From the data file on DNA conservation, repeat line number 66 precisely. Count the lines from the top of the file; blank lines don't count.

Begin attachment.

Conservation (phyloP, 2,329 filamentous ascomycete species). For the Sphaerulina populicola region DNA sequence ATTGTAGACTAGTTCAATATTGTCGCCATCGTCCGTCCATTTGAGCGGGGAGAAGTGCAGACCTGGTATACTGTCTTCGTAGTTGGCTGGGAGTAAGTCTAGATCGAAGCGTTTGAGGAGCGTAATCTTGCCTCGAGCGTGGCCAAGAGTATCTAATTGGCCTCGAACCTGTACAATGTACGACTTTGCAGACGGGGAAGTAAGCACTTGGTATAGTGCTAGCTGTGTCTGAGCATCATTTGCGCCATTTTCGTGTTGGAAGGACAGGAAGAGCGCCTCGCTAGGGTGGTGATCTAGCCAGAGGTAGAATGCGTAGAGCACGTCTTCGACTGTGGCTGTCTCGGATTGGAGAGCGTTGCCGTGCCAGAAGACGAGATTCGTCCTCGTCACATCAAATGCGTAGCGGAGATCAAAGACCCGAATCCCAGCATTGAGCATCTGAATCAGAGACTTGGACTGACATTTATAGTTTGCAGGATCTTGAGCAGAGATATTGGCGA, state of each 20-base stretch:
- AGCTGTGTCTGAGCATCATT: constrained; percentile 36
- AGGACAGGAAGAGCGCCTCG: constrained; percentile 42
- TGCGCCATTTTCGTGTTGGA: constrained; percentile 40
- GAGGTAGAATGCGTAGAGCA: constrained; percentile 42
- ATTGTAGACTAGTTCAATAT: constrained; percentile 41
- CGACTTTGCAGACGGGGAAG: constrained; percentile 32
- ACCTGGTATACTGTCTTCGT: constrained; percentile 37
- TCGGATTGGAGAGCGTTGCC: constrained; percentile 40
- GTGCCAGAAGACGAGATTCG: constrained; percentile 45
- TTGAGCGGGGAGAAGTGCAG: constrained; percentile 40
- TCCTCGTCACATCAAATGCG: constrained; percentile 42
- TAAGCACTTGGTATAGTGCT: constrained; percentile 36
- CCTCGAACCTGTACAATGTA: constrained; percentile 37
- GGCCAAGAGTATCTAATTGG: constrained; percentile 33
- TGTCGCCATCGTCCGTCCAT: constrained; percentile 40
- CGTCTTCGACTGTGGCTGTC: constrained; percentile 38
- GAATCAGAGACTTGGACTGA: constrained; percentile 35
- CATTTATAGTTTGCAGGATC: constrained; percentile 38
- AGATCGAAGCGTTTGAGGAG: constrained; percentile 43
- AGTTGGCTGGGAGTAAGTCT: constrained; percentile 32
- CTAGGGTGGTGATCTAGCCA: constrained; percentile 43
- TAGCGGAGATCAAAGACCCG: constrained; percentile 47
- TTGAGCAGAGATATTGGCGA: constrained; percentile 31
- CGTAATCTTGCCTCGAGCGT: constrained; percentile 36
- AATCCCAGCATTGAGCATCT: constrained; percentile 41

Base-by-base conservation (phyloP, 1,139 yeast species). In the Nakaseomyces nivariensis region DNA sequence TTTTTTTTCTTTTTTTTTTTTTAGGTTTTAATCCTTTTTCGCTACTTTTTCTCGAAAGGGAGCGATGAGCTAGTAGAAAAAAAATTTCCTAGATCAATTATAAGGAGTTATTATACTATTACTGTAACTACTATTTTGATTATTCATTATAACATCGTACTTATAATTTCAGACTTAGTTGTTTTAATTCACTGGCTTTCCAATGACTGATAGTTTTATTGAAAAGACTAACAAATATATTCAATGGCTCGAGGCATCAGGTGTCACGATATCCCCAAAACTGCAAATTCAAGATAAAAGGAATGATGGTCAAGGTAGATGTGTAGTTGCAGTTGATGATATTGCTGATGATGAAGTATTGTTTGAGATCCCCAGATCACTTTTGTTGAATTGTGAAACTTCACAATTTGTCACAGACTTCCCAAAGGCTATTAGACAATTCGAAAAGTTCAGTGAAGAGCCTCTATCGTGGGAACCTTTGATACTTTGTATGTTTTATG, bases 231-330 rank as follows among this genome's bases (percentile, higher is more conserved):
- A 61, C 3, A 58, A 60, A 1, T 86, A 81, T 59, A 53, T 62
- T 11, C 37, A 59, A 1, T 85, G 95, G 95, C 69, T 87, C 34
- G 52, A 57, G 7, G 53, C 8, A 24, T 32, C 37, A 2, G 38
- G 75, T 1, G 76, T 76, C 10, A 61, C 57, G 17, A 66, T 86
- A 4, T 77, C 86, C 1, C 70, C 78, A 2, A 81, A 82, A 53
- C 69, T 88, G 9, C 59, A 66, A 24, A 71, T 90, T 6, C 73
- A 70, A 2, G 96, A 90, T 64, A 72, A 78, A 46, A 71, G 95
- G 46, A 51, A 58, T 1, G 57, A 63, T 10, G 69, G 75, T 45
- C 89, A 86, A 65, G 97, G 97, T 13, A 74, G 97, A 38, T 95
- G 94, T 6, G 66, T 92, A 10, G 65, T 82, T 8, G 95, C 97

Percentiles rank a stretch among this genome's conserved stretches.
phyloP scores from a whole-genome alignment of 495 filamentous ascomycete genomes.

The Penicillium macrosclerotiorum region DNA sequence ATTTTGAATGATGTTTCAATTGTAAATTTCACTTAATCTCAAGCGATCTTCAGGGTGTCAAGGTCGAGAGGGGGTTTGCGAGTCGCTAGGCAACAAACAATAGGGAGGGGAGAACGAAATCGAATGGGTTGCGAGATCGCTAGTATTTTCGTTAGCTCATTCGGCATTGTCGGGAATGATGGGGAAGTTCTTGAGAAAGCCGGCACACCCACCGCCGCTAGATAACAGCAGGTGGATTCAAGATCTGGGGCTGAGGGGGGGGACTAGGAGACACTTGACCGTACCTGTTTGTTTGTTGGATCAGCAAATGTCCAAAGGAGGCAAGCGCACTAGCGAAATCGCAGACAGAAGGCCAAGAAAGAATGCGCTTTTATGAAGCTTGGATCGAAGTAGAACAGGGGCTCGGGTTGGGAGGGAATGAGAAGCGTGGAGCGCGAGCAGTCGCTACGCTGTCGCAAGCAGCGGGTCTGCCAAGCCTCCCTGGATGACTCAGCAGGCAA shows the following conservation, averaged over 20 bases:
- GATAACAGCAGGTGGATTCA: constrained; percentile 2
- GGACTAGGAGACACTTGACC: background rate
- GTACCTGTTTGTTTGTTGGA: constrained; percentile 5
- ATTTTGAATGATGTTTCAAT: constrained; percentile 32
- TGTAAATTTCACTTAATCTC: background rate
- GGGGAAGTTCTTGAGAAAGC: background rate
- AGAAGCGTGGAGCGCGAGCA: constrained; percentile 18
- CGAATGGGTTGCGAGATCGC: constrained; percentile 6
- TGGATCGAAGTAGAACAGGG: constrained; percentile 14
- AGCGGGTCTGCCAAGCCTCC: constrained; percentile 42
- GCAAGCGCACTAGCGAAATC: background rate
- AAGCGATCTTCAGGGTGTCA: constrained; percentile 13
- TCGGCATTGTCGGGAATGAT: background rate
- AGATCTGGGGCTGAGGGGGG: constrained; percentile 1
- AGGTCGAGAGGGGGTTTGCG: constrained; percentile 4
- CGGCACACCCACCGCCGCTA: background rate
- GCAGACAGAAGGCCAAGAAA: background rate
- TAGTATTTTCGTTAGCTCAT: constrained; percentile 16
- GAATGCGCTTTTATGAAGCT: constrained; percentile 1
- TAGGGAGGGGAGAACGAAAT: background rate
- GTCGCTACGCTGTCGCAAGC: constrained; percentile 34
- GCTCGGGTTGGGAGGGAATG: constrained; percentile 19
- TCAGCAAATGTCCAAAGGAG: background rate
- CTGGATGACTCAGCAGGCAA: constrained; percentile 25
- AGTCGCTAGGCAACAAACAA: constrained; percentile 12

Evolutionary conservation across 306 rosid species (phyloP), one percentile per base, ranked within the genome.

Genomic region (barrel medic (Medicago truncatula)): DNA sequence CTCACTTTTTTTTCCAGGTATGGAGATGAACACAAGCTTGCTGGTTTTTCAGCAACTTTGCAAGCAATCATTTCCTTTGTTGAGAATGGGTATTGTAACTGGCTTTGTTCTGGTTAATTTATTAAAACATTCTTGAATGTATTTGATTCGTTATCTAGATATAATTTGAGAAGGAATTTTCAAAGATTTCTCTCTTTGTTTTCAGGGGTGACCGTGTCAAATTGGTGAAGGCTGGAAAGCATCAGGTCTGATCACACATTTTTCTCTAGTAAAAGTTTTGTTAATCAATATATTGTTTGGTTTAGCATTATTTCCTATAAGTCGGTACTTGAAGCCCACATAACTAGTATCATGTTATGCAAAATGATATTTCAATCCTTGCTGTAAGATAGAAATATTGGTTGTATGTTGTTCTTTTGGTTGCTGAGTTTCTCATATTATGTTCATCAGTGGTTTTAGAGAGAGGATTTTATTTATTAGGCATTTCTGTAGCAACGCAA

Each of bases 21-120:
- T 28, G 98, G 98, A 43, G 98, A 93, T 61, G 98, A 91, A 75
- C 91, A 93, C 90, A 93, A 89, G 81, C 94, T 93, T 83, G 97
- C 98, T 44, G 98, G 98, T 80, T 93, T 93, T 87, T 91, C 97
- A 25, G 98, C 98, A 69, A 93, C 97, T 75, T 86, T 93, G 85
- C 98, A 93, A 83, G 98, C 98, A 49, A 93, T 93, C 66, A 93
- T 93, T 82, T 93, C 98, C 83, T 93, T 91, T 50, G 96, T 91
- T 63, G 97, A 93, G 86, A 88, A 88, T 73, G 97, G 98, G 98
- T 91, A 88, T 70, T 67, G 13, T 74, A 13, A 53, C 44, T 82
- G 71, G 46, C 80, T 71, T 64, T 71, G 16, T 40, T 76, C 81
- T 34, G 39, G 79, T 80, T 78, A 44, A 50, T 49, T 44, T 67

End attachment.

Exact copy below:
Evolutionary conservation across 306 rosid species (phyloP), one percentile per base, ranked within the genome.